Being Catholic makes it very hard to reconcile my faith and sexual orientation. It is clearly stated in Leviticus 20:13, "If a man lies with a man as one lies with a woman, both of them have done what is detestable. They must be put to death; their blood will be on their own heads.” According also to the book Bible Positions on Political Issues by John Hagee, he states that "God forbids homosexuality in order to protect humanity from sickness, disease, and a life of torment that leads to premature death…sexually transmitted diseases, most of which are virtually non-existent in the heterosexual population, are reaching epidemic proportions in some regions.”

I will not argue with what is written in the Sacred Scriptures (which is why, again being Catholic and gay is a paradox), but I would like to excoriate Hagee’s statement “STDs are virtually non-existent in the heterosexual population” as the recent rates of HIV show 1.3 million people in the United States and Canada were infected, and transmission through heterosexual intercourse is increasing. What I am getting at is that whether a person is homosexual or heterosexual, the risk for getting sexually transmitted diseases boils down to individual conduct. It doesn’t mean that when a person is gay that he/ she is automatically promiscuous and that when one is heterosexual automatically pure and chaste. Heterosexual single men and women can commit immoral acts when they have sex outside marriage since all those unmarried in the Catholic faith are called to celibacy, and those married are to stay faithful and monogamous otherwise they are adulterous. These very people who pass judgement on gays may very well be doing immoral acts themselves but society downplays that fact.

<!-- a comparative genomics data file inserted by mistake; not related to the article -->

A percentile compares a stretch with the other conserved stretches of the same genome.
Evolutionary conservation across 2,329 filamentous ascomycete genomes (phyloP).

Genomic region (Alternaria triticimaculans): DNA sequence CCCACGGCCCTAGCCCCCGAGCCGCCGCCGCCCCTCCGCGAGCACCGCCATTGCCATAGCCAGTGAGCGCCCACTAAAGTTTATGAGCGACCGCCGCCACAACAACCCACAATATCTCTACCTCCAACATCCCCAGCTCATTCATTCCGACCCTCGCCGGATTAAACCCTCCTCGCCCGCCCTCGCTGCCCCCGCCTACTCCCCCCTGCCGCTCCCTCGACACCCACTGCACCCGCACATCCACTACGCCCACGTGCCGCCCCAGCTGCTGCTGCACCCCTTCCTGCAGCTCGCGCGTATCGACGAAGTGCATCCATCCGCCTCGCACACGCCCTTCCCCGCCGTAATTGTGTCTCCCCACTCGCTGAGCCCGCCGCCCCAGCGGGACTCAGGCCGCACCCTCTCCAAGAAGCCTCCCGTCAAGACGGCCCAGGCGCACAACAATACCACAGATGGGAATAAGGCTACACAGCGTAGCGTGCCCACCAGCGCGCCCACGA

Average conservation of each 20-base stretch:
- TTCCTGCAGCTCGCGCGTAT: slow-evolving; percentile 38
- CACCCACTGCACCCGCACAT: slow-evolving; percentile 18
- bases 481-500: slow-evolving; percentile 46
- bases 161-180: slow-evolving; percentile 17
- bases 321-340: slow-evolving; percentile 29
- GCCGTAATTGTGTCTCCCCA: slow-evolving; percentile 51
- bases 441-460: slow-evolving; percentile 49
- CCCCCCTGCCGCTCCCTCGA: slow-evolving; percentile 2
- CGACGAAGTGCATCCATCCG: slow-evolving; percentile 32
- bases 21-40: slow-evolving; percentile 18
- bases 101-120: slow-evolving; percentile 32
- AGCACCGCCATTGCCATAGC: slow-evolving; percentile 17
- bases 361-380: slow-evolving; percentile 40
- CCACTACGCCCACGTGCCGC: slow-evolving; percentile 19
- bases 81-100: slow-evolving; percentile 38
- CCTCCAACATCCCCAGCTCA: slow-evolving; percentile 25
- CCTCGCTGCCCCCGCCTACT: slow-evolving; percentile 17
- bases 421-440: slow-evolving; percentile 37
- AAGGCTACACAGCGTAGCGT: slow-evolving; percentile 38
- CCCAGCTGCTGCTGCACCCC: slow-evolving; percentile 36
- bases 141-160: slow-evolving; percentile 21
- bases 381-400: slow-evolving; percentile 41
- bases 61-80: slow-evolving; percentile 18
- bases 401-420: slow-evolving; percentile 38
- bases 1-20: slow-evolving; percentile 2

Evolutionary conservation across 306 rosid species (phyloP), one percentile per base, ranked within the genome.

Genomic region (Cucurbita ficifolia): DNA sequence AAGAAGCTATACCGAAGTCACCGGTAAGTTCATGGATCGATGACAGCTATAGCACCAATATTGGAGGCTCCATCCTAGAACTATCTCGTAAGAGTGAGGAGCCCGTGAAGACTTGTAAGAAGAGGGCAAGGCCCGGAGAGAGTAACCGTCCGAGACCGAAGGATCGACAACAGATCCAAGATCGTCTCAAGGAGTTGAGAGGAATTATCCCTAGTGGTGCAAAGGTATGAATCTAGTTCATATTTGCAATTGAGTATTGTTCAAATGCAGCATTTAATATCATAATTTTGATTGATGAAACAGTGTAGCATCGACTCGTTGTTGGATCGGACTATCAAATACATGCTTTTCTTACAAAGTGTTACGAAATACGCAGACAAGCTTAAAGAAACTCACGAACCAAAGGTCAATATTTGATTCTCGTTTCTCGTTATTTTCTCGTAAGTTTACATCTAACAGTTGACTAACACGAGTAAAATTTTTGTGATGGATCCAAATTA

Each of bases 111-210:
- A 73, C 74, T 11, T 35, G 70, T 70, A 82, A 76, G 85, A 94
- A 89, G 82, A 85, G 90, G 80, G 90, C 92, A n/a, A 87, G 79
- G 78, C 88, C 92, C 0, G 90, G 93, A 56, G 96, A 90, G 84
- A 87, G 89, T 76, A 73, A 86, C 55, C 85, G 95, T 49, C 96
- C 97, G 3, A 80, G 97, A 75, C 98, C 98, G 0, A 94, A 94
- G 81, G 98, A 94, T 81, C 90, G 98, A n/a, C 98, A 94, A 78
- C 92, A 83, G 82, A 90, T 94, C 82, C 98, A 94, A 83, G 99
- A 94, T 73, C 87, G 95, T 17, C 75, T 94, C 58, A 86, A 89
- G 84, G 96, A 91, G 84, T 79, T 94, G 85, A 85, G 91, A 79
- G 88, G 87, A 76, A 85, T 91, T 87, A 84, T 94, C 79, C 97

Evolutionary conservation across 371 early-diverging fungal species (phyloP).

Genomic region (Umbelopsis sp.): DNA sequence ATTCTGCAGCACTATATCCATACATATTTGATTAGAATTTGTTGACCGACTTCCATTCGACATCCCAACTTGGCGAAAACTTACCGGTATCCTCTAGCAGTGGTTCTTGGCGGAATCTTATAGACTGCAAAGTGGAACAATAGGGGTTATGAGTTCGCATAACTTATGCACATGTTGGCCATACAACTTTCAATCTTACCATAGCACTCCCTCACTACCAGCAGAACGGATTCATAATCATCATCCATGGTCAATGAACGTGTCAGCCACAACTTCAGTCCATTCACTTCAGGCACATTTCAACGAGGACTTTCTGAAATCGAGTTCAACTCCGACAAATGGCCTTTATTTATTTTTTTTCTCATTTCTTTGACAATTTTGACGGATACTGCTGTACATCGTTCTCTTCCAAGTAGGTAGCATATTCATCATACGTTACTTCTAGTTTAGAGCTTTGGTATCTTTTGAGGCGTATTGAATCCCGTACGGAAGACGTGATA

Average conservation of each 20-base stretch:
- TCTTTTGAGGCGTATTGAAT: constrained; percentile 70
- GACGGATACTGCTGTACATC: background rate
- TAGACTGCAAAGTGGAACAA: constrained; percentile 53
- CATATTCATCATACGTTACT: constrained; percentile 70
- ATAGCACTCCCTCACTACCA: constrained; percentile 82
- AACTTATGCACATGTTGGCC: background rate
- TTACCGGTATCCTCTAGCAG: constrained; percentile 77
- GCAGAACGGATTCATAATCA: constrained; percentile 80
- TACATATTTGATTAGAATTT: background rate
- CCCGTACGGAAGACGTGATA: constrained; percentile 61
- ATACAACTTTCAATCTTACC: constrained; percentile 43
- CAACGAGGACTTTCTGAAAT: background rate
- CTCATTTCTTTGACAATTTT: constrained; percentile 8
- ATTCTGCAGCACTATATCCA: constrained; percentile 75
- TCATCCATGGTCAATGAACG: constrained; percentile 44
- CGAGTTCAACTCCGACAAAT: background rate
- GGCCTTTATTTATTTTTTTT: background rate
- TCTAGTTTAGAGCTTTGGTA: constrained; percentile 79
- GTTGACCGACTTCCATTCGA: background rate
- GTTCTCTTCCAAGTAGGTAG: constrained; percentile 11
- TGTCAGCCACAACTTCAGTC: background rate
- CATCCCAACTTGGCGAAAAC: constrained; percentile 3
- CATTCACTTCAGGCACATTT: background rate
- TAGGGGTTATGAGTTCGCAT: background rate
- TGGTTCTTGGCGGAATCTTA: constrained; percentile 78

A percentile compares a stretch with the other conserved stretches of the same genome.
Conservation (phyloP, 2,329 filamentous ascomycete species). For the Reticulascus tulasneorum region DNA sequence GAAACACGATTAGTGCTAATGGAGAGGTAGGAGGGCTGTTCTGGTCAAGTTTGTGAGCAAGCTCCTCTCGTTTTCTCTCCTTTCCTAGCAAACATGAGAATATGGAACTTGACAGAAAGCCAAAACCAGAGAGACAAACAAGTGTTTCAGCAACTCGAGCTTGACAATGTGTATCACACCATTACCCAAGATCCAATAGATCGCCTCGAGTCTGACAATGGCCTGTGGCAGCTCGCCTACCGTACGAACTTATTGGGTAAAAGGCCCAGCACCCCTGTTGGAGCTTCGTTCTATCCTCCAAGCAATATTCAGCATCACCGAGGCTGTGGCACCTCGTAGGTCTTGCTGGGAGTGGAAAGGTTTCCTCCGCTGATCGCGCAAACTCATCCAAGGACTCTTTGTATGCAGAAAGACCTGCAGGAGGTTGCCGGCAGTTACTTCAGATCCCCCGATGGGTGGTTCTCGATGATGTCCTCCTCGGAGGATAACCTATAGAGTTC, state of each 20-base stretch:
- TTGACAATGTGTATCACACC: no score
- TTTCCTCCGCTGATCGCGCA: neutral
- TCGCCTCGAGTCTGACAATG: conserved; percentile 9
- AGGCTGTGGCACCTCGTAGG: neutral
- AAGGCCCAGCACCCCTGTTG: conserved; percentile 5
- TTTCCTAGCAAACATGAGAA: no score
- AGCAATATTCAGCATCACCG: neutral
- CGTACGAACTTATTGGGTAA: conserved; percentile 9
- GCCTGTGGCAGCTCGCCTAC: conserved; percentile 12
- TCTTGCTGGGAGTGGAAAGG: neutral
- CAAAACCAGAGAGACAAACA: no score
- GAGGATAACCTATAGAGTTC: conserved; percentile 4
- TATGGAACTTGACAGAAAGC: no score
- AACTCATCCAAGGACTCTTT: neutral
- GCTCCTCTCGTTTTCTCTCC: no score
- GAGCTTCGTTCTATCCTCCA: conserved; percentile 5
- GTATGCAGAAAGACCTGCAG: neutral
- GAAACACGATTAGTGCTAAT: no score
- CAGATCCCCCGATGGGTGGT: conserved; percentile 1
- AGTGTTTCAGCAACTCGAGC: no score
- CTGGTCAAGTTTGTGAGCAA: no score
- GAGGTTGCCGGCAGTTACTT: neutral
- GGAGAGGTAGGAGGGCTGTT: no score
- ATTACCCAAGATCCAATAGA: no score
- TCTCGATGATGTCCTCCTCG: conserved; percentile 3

Maybe no one will ever be able to give a straight answer to questions about homosexuality, or perhaps maybe at this point people are too limited to understand the meaning of being Catholic and gay, but as far as I am concerned it is ultimately my Maker who will judge me. I do not think He is short sighted to overlook other aspects of myself and send me straight to hell just because I’m gay. He knows everything- my struggles, my hopes, my efforts to do good. At the end of the day, the important thing is that I have made peace with myself over this.